California law protects the right of physicians to change employment, and of competitors to hire one another’s employees. Hence a former physician or a competitor may hire your employees. What they can’t do, however, is steal your employees. This article explains the difference. I also give you some practical measures to protect yourself. EMPLOYEE'S DUTY OF LOYALTY An employee / physician may not solicit your other employees while he is still working for you. While in your employ, the physician owes you a fiduciary duty of loyalty. A physician breaches that duty by soliciting away your other employees to work for a competitor. The key word is “solicit.” The departing employee / physician may not solicit other employees to leave. The departing physician, however, may announce that he is leaving, and other employees may choose to go with him. He may only announce his departure, then back off and wait for other employees to initiate contact and ask if they can go with him. For more on this concept, see my website article, May a physician compete against his or her former practice? PREPARING TO LEAVE Before leaving employment, the employee / physician may make some preparations to compete, but he still owes you the duty of loyalty. It’s a fine line between preparing for a new gig, and breaching the duty of loyalty. In brief, at some undefined point during his preparations, the physician must either resign or make full disclosure to the employer of his plans for leaving. The undefined point is when the physician is actually harming his employer. In most cases, the physician should resign when he can’t avoid a conflict of interest. WORKFORCE RAIDS California law protects employers from raiding by competitors. An employee / physician or competitor may not take a large proportion of your employees with the intent of driving you out of business. You must prove the employee or competitor had bad intent. Evidence of intent includes emails, texts, and witness testimony about what the bad employee or competitor did or said when soliciting your employees. CONFIDENTIAL INFORMATION The departing physician may not take your trade secrets or confidential information, and a competitor may not hire him to gain access to same. For example, the physician might have access to confidential information about your patients or referral sources, and your competitor hires him to get the confidential information. California law prohibits this bad conduct. For more, see my website article, May a physician compete against his or her former practice? PROTECT YOURSELF FROM THE DEPARTING EMPLOYEE You can protect yourself from unfair raids on your employees. When an employee/ physician announces his intention to leave, you don’t need to let the physician hang around. At that point, the physician is more a liability than an asset. Consider terminating employment so that you can cut off the physician’s easy access to your other employees. Further, by paying salary you just finance his transition to your competitor (although you might have to pay the physician’s salary if you have a contractual notice period for termination). In addition, advise the physician that you’ve retained counsel, and you intend to protect your employees, confidential information and trade secrets. PROTECT YOURSELF FROM NEW HIRES Imagine that you just hired a physician from a competing practice. The roles are reversed — now the competitor is looking to sue you for raiding its workforce. All of the above rules apply to you. Be especially careful with the new hire who intends to bring his entire team or group. The new hire might have breached the fiduciary duties we talked about above – he might have solicited the team to go work for you, a competitor. Don’t be complicit in the bad conduct. Instead of targeting the competitor and taking an entire group or office from it, recruit from multiple sources. Certainly don’t talk about how the competitor’s loss of the entire group will cripple it. Further, interview each new hire to be sure that no illegal conduct occurred in their transition, and that no one brings any data from the old practice. Have them all sign written representations to this effect. You should talk with an experienced attorney whenever you lose or gain a key employee. Do not go it alone.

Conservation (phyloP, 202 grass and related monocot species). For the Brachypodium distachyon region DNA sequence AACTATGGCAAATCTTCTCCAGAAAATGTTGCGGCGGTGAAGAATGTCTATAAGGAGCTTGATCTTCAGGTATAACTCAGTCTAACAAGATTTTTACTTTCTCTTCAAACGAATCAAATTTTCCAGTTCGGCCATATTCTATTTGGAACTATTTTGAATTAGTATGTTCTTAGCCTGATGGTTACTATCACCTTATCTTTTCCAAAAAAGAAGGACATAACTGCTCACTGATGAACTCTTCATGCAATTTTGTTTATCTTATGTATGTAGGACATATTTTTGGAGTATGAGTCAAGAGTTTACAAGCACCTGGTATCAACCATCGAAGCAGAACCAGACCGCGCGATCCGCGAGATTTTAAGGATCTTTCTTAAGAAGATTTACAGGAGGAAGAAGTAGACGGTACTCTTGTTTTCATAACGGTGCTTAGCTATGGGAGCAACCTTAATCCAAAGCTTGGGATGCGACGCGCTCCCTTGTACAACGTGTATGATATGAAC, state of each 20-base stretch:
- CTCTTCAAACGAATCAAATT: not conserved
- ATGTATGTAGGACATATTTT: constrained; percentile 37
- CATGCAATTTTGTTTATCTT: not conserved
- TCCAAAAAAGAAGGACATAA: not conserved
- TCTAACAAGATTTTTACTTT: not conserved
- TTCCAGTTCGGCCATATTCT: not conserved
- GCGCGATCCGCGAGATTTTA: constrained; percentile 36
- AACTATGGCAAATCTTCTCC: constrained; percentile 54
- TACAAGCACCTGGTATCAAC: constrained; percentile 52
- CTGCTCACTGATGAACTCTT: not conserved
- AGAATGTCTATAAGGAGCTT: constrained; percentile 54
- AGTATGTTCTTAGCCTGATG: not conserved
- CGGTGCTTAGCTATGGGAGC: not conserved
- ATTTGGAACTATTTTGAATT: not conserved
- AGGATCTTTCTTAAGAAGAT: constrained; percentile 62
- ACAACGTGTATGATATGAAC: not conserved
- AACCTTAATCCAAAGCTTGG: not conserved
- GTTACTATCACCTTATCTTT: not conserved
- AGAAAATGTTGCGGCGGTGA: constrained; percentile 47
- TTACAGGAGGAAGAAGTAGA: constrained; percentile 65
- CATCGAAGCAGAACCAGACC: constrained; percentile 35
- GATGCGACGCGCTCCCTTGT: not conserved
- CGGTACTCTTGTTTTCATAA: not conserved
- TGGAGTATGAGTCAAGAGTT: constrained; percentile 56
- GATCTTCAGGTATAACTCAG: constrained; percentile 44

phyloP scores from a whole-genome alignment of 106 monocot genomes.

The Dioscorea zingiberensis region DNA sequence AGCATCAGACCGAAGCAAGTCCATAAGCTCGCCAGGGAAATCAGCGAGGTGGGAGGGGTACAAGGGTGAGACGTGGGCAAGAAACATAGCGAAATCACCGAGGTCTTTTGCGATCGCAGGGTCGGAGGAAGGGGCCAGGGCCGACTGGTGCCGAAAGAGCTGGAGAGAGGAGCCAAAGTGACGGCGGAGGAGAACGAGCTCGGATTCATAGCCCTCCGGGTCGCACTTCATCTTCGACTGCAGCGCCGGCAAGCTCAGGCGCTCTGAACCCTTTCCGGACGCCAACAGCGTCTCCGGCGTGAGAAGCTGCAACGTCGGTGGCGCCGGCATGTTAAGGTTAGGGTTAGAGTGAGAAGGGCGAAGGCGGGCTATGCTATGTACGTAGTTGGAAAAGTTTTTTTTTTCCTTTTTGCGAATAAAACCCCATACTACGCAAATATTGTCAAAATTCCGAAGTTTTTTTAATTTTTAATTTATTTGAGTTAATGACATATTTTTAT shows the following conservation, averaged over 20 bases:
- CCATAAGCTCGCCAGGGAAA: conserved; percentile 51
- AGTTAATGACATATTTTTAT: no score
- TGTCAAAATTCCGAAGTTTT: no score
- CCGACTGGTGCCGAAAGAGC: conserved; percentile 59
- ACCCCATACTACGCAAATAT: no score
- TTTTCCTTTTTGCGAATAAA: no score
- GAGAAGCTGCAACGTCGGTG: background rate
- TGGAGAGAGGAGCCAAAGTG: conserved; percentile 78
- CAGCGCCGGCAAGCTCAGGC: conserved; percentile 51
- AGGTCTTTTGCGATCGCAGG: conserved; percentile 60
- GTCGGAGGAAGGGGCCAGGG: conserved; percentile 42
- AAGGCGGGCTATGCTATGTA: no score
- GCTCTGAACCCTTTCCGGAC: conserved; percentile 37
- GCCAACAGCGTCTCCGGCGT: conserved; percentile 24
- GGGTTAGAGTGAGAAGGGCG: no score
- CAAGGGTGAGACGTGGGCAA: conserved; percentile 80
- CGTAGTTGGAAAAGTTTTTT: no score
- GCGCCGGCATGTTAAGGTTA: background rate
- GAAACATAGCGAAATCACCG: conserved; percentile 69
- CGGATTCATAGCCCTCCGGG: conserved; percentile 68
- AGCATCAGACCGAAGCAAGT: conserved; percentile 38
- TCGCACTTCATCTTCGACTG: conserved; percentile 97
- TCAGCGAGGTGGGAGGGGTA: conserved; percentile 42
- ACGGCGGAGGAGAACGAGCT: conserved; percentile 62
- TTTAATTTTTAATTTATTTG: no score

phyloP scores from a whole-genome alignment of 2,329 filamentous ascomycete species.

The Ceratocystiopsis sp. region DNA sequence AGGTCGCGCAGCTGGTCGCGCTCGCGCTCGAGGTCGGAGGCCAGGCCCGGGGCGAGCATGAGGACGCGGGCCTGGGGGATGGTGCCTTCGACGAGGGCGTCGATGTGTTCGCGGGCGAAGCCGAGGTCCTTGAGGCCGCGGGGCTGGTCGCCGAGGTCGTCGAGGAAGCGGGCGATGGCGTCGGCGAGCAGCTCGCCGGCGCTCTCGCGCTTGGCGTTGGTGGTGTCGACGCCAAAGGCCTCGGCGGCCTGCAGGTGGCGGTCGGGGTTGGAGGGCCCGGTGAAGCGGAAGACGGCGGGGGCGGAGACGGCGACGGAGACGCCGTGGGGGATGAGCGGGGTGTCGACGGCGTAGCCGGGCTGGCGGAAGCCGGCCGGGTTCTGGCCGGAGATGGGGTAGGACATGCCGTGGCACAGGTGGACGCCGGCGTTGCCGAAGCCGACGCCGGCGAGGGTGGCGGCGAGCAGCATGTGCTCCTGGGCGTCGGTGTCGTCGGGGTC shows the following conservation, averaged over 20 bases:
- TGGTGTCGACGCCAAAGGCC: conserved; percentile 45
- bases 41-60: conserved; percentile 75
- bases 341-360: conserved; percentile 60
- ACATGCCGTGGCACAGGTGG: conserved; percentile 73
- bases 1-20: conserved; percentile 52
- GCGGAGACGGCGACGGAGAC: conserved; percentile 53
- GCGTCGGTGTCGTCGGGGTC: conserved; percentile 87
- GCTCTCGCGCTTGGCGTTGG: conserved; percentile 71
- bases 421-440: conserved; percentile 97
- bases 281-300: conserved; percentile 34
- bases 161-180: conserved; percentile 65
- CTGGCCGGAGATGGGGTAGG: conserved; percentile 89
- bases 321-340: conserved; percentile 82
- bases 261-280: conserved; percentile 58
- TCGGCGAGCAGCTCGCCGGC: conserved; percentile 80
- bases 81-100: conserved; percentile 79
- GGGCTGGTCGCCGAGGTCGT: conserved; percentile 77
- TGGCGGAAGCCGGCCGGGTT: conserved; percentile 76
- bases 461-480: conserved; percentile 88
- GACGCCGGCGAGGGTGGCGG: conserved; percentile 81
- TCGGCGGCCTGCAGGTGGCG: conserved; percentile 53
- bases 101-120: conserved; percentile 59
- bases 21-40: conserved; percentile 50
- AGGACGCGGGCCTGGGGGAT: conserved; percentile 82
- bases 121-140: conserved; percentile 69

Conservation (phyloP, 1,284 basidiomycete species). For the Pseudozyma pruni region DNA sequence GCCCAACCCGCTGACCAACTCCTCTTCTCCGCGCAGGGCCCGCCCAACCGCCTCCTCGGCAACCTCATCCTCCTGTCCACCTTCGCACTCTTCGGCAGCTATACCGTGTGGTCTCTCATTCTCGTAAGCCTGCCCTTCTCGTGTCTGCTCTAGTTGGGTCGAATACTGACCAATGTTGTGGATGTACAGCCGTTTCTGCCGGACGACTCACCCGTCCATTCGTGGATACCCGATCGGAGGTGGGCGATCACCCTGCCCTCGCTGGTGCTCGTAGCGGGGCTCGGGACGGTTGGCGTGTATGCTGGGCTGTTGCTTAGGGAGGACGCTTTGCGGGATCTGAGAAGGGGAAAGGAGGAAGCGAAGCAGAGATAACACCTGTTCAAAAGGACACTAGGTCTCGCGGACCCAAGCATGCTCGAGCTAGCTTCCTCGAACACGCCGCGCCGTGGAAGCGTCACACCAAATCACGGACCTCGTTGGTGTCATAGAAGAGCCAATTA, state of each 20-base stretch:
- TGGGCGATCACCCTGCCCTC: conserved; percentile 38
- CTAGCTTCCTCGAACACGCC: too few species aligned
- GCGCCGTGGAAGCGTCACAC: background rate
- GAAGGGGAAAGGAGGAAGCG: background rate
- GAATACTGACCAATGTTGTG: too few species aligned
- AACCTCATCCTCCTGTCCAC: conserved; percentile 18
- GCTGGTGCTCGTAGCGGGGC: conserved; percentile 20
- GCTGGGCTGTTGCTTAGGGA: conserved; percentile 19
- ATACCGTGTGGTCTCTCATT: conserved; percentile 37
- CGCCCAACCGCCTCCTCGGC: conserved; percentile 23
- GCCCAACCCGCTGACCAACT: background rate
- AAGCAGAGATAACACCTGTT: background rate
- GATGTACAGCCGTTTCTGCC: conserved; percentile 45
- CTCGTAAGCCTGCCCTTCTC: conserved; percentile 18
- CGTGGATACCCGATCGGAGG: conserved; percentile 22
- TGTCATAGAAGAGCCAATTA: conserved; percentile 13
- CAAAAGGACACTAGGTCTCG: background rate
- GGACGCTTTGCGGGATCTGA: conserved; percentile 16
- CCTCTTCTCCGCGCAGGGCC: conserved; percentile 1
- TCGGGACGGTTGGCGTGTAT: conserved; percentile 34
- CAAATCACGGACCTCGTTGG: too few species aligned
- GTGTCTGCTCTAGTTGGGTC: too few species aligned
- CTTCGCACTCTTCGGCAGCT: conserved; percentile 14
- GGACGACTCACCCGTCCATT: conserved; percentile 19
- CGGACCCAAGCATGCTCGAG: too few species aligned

Who Owns the Patient's Medical Records?

In this article, I explain who gets the patient medical records after a physician leaves a group medical practice. I propose a structure that is fair and resolves the problem up-front for all sides. SUMMARY OF CA LAW Medical records are the property of the medical provider that prepares them, for example, the group practice or hospital. Patient records do not belong to the patient, nor do patient records belong to the physician. The group practice owns the patient medical records. The patient has a right to view the original medical records, and to get copies. The medical provider must send the copies within 15 days after the patient’s written request. The provider may charge 25¢ per page plus a reasonable clerical fee. For diagnostic films, such as an x-ray, MRI, CT and PET scans, the charge can be the actual cost of copying. The provider may even demand payment before sending the records. CA law does not require that the physician group transfer patient records to a departing physician. Rather, transferring records between providers is considered a professional courtesy. There is no deadline for transferring records, no penalty for failure to transfer the records, and the transferring group may charge a fee for the service. For this reason, the only way for a departing physician to require the transfer of medical records is to have the patient demand the records. The patient must send a written demand to the old provider requesting the records. Remember that the law does not require the old provider to send the records to the departing physician, but only to the patient — although it strikes me that the old provider must send the records to the address required by the patient, which might be the departing physician’s new address. WHAT ABOUT PATIENT ABANDONMENT? Most physicians leaving a group practice argue that the physician must give notice to the patients to avoid patient abandonment. The group’s counter is that it will continue the patient’s care, hence the patient is not abandoned. CA law does not decide the winner of this argument. You should avoid this argument altogether by using my notice procedures below. My notice procedures comply with the CA Medical Board’s requirements on patient abandonment, and using them will resolve, up-front, the whole mess of patient abandonment and who gets the patient records. THE CONTRACT SHOULD DECIDE WHO GETS THE PATIENT RECORDS Physicians in group practices usually work under employment agreements, contractor agreements, and sometimes shareholder agreements. (I have many articles on these contracts in the sidebar to the right.) Whatever contract you use, it should have provisions for giving notice to patients when the physician leaves the group practice. If the contract doesn’t have such provisions, then both sides should agree to a notice procedure before the physician leaves. Clearly it’s best to have a contract fix the notice procedures at the beginning of the relationship, because the two sides frequently can’t agree on anything at the end, by the time of departure. Send the notice only to patients of the departing physician. The notice should include the following: 1. State the last day the physician will be available to render medical care at the group’s facilities. 2. State the physician’s new contact data, and give the patient a choice to move with the physician or stay with the group. 3. Give instructions on how the patient can obtain or transfer his or her medical records. For example, the notice might have 2 boxes that can be checked – one that keeps records at the practice, and one that transfers records to the departing physician. The contract should state whether the physician or the group is responsible for sending out the notice and who pays the cost. The contract also should give a deadline for transferring patient records, for example, within 3 business days after the patient’s request. Delay is unfair to the patient, of course, and it also acts as a de facto non-competition clause against the departing physician. If a patient can’t wait, delay will drive the patient back to the group for continuing care. The American Medical Association confirms the above notice procedures in its Opinion 7.03 (Records of Physician upon Retirement or Departure from a Group). The Opinion states that it’s unethical to withhold from a patient information about his or her physician’s new practice; and that the notice should give patients the option to have their medical records forwarded to the departing physician. In conclusion, if you take nothing else away from this article, please remember that the departing physician and the medical group each risks charges of unprofessional conduct if it makes the transfer of patient records difficult for the other or for the patients.